• 6 Must-See Wonders at Mt. Cook

6 Must-See Wonders at Mt. Cook

March 8, 2021

The Mt Cook area is one of the most visually spectacular areas of our country. Our highest mountain Aoraki Mount Cook juts fiercely into the skies, and other jagged peaks hide various snow-covered glaciers, including the mighty Tasman Glacier. This was the landscape that taught Sir Edmund Hillary the skills to summit Mt Everest. If you’re visiting the area, we’ve got a list of 6 unmissable experiences – from scenic flights to museums to stargazing.


This day walk leads up through the spectacular Hooker Valley, crossing three swing bridges over the Hooker River. It winds between moraine (glacial debris) ridges and humps, and through tussock and forest. It finishes at the Hooker Lake at the foot of the Hooker Glacier, with views up to Aoraki/Mt Cook itself. The lake may even have floating icebergs if the glacier has recently calved. You certainly don’t have to be an athlete to do this walk – the track is an easy 3-hour return and the many wooden walkways are well maintained by DOC. Look out for cheeky kea and the Mount Cook buttercup/kōpukupuku (the world’s largest buttercup).


The best way to take in the full grandeur of the landscape is scenic flight by helicopter. At Heliworks Mount Cook we have a whole range of exhilarating packages that all whisk you away over glittering peaks and deep valleys, with some flights landing in the year-round snow on top of the Tasman Glacier.


The theatre here has 2D, 3D and a Digital Dome planetarium, and it screens movies ranging from Sir Edmund Hillary, to prehistoric New Zealand, to a 3D Aoraki animation. In the small adjoining museum, visitors (especially those that might have had relatives with a mountaineering background) will find it amazing to view all the old climbing gear, and the history behind it all. Aviation enthusiasts will love seeing the first ski plane to land on the Tasman Glacier (it’s hanging from the ceiling).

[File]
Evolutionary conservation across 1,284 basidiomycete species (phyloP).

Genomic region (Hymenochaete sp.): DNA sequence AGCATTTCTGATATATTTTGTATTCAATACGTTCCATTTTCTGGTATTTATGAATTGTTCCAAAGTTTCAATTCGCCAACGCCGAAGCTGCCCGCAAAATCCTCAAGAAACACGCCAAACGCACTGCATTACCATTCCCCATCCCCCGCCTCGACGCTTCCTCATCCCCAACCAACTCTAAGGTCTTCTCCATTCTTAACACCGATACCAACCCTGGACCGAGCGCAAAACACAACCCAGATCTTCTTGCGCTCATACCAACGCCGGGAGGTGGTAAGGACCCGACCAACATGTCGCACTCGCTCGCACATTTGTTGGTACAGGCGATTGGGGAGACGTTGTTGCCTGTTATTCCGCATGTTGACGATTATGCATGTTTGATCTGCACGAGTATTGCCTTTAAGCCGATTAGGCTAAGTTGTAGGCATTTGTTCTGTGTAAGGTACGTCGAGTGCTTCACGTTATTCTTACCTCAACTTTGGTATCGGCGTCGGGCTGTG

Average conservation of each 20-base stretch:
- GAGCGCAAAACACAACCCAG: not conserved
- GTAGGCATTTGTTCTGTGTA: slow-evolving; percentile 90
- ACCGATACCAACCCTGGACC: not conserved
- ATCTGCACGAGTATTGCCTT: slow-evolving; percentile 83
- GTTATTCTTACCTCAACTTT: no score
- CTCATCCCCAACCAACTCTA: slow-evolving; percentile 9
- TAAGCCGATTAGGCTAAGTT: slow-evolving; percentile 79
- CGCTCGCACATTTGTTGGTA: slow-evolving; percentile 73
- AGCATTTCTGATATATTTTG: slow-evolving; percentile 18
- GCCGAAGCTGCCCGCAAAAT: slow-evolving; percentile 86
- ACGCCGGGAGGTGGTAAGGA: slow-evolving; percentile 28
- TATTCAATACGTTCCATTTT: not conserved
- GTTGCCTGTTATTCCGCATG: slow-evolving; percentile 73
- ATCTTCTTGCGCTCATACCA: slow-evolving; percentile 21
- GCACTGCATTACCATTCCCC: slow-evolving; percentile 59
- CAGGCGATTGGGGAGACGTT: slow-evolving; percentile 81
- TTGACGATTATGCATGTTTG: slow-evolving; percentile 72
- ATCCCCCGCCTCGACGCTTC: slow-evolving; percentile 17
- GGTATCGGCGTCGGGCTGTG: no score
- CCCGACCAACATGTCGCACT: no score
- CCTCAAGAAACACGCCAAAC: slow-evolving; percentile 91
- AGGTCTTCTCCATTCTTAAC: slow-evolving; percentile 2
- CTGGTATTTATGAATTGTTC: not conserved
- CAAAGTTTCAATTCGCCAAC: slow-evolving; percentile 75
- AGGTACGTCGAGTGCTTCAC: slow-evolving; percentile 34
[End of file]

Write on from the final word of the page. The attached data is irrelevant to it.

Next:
If you’re game for a workout, head behind the village and brave the 2,200-step “stairway to heaven” that leads up to the freshwater lakes of Sealy Tarns. You will be well-rewarded for the effort, with epic views of the Hooker Valley and its peaks including Aoraki/Mt Cook, and in the summer you will be treated to gorgeous alpine flowers. The Red Tarns, up another steep track, is equally as insta-worthy at the top, and the tarns are coloured by a red pond weed.


This is one of the most epic and intrepid guided experiences you can have in the Mt Cook area. Your helicopter lands on the lower moraine-covered reaches of the Tasman Glacier. There you ascend by foot onto the glacier, equipped with harnesses and crampons, following your guide’s lead. They will be looking for ice caves, deep blue holes in the ice that can spontaneously form overnight with the glacier’s movements (you rarely see these from the air – so being on the ground is key). Your guide will lead you inside them if deemed safe. The caves sometimes lead deep into the glacier, and sometimes fully connect two areas of moraine so you can walk right through.


The Mt Cook area is almost completely free from light pollution (in 2012, 4300sq km was declared the Aoraki Mackenzie International Dark Sky Reserve) and so of course the stars glitter with an intensity rarely able to be seen in other areas. If you want an immersive night sky experience, the Hermitage Hotel has a resident astronomy guide who will take you out with telescopes and tell you all about the stars and other wonders of the night sky (weather dependent of course).